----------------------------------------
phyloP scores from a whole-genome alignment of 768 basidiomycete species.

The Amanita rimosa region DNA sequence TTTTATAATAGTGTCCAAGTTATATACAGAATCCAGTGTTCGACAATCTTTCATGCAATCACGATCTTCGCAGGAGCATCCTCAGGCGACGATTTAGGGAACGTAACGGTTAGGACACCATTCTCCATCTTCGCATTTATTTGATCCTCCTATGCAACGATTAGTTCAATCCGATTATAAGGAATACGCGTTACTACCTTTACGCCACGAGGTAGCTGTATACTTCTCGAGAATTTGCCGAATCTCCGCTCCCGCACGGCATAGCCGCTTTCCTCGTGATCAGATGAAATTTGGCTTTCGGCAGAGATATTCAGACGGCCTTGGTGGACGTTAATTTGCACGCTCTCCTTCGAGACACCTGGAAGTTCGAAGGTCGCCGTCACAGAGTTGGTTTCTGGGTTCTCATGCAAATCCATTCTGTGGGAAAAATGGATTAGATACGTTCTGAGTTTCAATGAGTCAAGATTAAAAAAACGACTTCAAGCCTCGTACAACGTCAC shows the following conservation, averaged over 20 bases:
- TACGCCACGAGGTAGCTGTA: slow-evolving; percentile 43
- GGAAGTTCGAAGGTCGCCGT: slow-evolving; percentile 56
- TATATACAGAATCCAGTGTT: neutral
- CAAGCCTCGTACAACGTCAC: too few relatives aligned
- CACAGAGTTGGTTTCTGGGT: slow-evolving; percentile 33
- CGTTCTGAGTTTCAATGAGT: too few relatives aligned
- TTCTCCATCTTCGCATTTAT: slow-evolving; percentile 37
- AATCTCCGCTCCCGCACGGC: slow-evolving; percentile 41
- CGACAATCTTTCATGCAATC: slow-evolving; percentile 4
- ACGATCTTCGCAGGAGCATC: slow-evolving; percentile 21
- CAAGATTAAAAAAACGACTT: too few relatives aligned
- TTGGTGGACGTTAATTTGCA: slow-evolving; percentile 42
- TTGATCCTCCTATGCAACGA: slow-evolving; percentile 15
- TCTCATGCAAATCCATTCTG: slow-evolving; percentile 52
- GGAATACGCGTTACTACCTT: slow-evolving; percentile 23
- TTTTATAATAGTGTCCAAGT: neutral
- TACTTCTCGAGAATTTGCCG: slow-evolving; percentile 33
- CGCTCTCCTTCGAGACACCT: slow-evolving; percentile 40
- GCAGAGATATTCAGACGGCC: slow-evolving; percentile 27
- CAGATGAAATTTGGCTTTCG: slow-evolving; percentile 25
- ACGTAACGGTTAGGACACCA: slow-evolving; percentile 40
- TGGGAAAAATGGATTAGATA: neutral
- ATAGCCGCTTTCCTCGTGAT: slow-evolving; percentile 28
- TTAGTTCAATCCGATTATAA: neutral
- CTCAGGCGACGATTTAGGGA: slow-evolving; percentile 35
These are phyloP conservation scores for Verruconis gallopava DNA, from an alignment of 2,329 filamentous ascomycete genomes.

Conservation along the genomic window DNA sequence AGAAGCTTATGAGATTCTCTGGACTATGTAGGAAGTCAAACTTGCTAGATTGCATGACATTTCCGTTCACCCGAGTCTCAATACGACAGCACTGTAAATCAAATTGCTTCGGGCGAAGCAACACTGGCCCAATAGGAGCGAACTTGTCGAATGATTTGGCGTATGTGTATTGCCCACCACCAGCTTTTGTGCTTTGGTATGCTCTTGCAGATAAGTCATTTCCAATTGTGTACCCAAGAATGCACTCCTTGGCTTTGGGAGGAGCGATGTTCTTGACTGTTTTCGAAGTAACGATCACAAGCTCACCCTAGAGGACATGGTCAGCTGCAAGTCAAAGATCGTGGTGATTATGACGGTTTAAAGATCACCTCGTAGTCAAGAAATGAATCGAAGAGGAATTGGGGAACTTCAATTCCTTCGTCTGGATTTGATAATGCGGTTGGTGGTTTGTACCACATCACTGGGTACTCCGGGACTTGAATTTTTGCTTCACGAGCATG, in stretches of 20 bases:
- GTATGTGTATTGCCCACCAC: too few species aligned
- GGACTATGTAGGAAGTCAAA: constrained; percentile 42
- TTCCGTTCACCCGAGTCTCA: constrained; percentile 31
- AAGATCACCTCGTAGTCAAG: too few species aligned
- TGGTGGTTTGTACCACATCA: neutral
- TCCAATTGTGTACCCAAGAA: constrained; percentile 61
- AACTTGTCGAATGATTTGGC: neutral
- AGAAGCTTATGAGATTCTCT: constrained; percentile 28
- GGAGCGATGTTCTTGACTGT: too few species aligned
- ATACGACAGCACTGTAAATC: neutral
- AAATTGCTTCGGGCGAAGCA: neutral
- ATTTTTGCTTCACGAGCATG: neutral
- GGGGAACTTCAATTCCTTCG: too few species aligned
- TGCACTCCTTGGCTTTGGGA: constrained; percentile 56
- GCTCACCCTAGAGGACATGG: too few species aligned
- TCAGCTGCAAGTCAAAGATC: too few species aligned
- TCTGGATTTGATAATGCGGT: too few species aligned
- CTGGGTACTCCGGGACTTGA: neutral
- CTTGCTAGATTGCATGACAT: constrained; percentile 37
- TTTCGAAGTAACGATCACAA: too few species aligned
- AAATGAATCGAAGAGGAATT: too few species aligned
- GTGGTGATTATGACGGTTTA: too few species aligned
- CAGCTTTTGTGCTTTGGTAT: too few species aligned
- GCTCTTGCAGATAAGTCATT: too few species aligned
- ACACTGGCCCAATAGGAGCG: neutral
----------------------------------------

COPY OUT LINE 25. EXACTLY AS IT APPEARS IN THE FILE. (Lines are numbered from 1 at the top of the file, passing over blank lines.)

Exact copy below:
- ATAGCCGCTTTCCTCGTGAT: slow-evolving; percentile 28